By Deborah L. Brewer
Writers know it’s hard to materialize a phantasm into words that fully express all it means to us. It’s not merely clarifying our thoughts that proves difficult; it’s facing our feelings. The dream about being naked on a school bus and the story about the emperor’s invisible new clothes might well be metaphors for authors as they share their work. Fiction writing is scary, not only because of the specter of being branded a poor communicator with nothing to say but also because good fiction requires the exposure of our hearts.
There is a measure of safety in a verbal apology or appeal. We can change our tone, pacing, and content to suit our audience. But once we’ve written words and sent them out into the world, we’re accountable for what we’ve written forever. There are words suitable for a group email and those that are better said in person, privately, and unrecorded. Sadly, for timid and reticent writers, the latter makes for far more interesting books. We writers long to be known and accepted but fear we might be mocked and rejected instead.
Writing powerful fiction requires us to dig deep inside ourselves for emotional truth, but bearing our souls to strangers is terrifying. Offering comfort, Ralph Keyes’s The Courage to Write has long been a favorite book of mine. We don’t think we can write about that, says Keyes; people will find out we aren’t nice. But he asserts that “the best ideas are personal, candid and deeply felt.”
We might not fear ghosts, but what about book reviewers and social media mavens? Or worse, that know-it-all person always looking for a way to put us down? We have reputations to keep. “We are really only afraid of one person…” says Keyes. Each of us has a “censor in chief.” For many of us, that’s our mother. Whomever it is for you, don’t let them read over your shoulder as you write.
E. B. White (1899-1985), author of children’s classic Charlotte’s Web, and co-author of the writing guide, Elements of Style, is featured in Keyes’s book. White, who grappled with anxiety throughout his writing career, famously said, “I admire anybody who has the guts to write anything at all.” He understood that writing demands courage.
White’s fictional spider, Charlotte, wove some encouraging promotional words about Wilbur into her web. We need to cultivate friends like she did, helping each other see ourselves differently, as we grow from terrified scribblers to “Some Terrific, Radiant, Humble” pig writers.
Is there a surefire method for conquering writers’ fears? In Keyes’s chapter titled “Putting Fear to Work,” we are assured that far from being a threat, anxiety is “an invaluable part of the writing process.” Fear is an asset when converted into excitement, connection, and focus.
If you are looking for actionable suggestions, Keyes does not disappoint. His book lists “courage boosters,” including the recommendation that writers get to know themselves so that they aren’t caught off guard by the horrors their subconscious minds bring to the page. A few more suggestions from his list are: have realistic expectations, attend a writer’s conference, and devise fear-taming techniques.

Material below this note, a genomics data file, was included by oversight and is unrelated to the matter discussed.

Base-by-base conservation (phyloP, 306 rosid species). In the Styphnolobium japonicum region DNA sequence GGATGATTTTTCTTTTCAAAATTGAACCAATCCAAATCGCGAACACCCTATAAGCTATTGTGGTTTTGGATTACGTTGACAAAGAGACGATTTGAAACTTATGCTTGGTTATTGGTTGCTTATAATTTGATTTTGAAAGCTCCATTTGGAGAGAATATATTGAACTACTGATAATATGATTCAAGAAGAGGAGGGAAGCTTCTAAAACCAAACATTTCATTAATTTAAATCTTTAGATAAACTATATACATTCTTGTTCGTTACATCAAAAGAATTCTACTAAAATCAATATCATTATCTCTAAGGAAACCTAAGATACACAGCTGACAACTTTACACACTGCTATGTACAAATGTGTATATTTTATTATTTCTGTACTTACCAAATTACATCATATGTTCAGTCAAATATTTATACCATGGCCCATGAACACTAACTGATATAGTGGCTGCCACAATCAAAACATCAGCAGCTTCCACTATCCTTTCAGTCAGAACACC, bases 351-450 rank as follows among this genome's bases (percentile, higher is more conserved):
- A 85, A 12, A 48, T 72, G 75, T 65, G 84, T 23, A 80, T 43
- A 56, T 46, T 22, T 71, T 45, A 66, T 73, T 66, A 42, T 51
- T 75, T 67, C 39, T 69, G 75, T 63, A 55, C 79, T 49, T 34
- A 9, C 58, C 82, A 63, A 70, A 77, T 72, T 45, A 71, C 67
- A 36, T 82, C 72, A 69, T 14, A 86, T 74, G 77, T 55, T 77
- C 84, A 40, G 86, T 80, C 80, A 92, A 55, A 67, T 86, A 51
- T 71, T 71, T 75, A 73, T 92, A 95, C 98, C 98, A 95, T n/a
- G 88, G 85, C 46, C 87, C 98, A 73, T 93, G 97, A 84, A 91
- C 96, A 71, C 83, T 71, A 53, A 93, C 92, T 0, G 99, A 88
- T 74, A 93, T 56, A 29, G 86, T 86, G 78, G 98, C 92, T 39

I can hear veteran, published writers now, “Dive in, already! The frigid waters are shark-infested but don’t worry; You’ll be mostly fine.” While a cannonball plunge into the deep might get one acclimated to publishing quicker, is it wrong to hold hands with friends and wade into the public side of writing one toe at a time? Charlotte’s Web is about more than death and spiders. It’s about the courage friends can give to one another.
Timid writers don’t have to brave the waters all at once or alone. They can gradually write posts for blogs, submit stories to magazines, make writing contacts, develop websites, critique each other’s work, and have their own work carefully edited. No doubt, the time will come when they push through the fear and make their publishing debut with a splash. And they’ll be fine. Mostly. And their friends at Pikes Peak Writers will cheer!
For Further Reading and Reference:
“The Courage to Write: How Writers Transcend Fear,” by Ralph Keyes, 1995. One of my favorite writing books. See page 200 for more courage boosters like those listed above.
E. B. White quote: “E. B. White, The Art of the Essay No. 1,” an interview by George Plimpton and Frank H. Crowther, The Paris Review (Issue 48, fall 1969).
Deborah L. Brewer joined Pikes Peak Writers a decade ago, seeking help with a cozy mystery. When the novel was completed, she stayed for the camaraderie. Now she’s writing short stories. An editor for the PPW 2022 anthology, Dream, Deborah contributes to Writing from the Peak to help fellow PPW members write better with more enjoyment, and ultimately, achieve their writing dreams.